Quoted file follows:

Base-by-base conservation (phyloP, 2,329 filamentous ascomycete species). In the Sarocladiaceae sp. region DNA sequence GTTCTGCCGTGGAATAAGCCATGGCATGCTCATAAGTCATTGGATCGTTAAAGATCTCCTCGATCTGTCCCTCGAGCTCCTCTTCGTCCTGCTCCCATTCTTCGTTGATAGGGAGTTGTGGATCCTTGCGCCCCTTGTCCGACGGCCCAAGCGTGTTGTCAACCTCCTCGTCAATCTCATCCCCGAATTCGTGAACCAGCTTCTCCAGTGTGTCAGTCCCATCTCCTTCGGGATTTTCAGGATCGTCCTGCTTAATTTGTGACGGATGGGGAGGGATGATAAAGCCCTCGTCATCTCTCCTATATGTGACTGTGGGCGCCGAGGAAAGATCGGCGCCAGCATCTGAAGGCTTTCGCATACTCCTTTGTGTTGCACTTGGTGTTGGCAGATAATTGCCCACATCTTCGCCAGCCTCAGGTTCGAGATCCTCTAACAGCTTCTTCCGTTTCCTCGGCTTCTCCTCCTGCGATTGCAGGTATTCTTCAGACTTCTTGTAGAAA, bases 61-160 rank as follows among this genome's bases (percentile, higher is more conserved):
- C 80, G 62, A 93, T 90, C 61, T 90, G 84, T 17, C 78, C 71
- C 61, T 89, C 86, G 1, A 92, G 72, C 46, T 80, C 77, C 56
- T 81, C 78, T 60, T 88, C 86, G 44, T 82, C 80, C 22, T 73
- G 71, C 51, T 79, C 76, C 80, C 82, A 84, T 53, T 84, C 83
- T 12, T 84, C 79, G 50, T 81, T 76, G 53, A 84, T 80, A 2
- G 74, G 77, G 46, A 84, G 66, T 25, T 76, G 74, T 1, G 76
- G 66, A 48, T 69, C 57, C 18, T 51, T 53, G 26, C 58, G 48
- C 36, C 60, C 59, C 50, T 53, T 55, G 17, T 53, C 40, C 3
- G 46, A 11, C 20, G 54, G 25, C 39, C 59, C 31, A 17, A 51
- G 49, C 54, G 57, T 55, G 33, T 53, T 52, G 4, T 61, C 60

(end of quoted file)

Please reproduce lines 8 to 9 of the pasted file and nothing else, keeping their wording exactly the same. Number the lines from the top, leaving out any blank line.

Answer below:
- G 66, A 48, T 69, C 57, C 18, T 51, T 53, G 26, C 58, G 48
- C 36, C 60, C 59, C 50, T 53, T 55, G 17, T 53, C 40, C 3